Despite the exorbitant cost of homes in California, Sacramento continues to chase policies that increase housing prices. Apparently, some pursuits, particularly the quest for a green future, are more important than others.
The California Energy Commission, whose five unelected members clearly understand what is expected of them politically, unanimously adopted on Aug. 11 the state’s 2022 energy code. It will require new commercial buildings, including multifamily housing, to be equipped with expensive solar panels as well as batteries, the size of which will be considerable enough to crowd out space that would otherwise be utilized by residential and commercial rent-paying tenants.
The regulations also demand that single-family homes must be “electric ready” for electric vehicle chargers and other appliances — to transition away from natural gas — and establishes the use of heat pumps as the energy efficiency baseline. Will Vicent, a manager at the CEC’s Building Standards Office, calls them the “star” of the new energy code. However, Bob Raymer of the California Building Industry Association, says installing heat pumps rather than gas appliances could increase developers’ costs.
The mandates will go into effect on Jan. 1, 2023, if they are approved by the Building Standards Commission in December. It’s almost unimaginable the commission will reject them. It’s a rubber stamp machine.
The standards follow rules which took effect in January 2020 that require all new single-family homes and multifamily housing from one to three stories have solar power. Meritage Homes, which builds in California and elsewhere, has estimated forcing contractors to outfit new single-family homes with rooftop solar panels could increase the cost of each unit by $14,000 to $16,000.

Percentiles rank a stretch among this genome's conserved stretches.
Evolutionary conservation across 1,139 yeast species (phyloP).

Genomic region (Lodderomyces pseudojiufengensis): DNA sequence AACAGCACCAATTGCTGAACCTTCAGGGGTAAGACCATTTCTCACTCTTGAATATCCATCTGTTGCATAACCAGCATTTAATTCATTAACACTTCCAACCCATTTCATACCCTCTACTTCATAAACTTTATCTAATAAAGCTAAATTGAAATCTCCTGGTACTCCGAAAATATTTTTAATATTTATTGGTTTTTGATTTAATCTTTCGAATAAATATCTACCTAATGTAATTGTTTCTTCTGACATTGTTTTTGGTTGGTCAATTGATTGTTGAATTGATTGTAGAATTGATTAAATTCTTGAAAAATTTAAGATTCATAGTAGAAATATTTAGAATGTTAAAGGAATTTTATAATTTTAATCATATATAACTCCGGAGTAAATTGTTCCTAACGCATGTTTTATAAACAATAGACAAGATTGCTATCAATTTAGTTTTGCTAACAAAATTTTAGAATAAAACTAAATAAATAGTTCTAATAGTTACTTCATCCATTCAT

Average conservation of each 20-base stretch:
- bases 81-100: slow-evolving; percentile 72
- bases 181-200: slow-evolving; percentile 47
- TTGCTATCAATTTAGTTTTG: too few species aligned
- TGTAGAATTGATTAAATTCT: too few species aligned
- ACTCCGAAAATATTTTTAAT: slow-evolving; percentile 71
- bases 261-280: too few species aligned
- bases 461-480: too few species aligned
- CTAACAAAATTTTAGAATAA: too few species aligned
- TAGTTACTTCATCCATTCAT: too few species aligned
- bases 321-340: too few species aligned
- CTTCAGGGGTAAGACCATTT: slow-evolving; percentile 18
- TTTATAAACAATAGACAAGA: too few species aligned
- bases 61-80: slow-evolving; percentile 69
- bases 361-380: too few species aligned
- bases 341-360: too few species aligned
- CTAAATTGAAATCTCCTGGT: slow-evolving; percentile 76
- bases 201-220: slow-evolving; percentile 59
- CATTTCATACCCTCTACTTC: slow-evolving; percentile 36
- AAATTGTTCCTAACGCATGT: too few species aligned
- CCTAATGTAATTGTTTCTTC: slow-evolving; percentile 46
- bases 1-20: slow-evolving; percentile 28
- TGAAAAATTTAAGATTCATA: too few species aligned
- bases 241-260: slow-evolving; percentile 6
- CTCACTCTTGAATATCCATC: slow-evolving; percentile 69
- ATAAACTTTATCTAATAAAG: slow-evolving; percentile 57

The state’s estimate was of course much less, $8,400 per unit. But the state does not build homes. Meritage does. It’s not hard to decide which figure is likely to be more accurate.
Whatever the figure, it’s everyday Californians who are harmed. The National Association of Home Builders estimates that for every $1,000 added to the cost of a home in this state, nearly 10,000 prospective homeowners are priced out of the market.
Don’t assume that renting provides protection from the financial burden of regulation. The California Apartment Association says the 2020 mandate added roughly $5,000 per unit to apartment construction costs. The additional outlays are passed on to tenants, just as homeowners who lease their properties forward their costs to the occupants.
But pay no attention to those costs and the new expenses arriving in 2023, say regulators. Think, instead of the dollars saved from cheaper power. The Energy Commission wants to distract Californians by pointing out the latest round of regulations will produce “$1.5 billion in consumer benefits over the next three decades.”
Which sounds substantial. But an estimate that goes out 30 years does nothing to aid those in more immediate need of housing who will be priced out of the market due to higher construction costs, or companies that plan to develop commercial spaces now.
The Energy Commission’s estimate also ignores not the possibility but the certainty that a portion of housing and commercial development will never be built due to the additional regulatory costs. Rule-makers in a state already losing companies weary of its toxic business environment need to at some point begin to weigh the damage their edicts will cause before they issue orders.
Furthermore, it’s never been clear, over the decades of market manipulation, why central planners have to mandate consumer savings. Don’t consumers have a stronger interest in keeping their costs down than bureaucrats?
Californians should be free to decide for themselves if they want solar panels on their homes and commercial buildings. Requiring solar arrays by regulation strips consumers of a choice that should be theirs to make. If solar power installation is such a fine idea, why do lawmakers have to mandate it now, especially after years of bribing homeowners with subsidies?
But that’s the point, isn’t it? Consumers and developers aren’t adopting “green” initiatives as hard and fast as Sacramento wants them to. So, the government apparatus goes to work and requires the behavior it seeks.
Naturally, depriving Californians of choice — and their dollars — is of little concern to lawmakers, regulators, and activists, who are themselves largely unregulated, and reckless, in their pursuit of an elusive, if not impossible-to-achieve, net-zero carbon emissions environment. The only choices that matter to them are the ones they’re making for others.
Kerry Jackson is a fellow with the Center for California Reform at the Pacific Research Institute.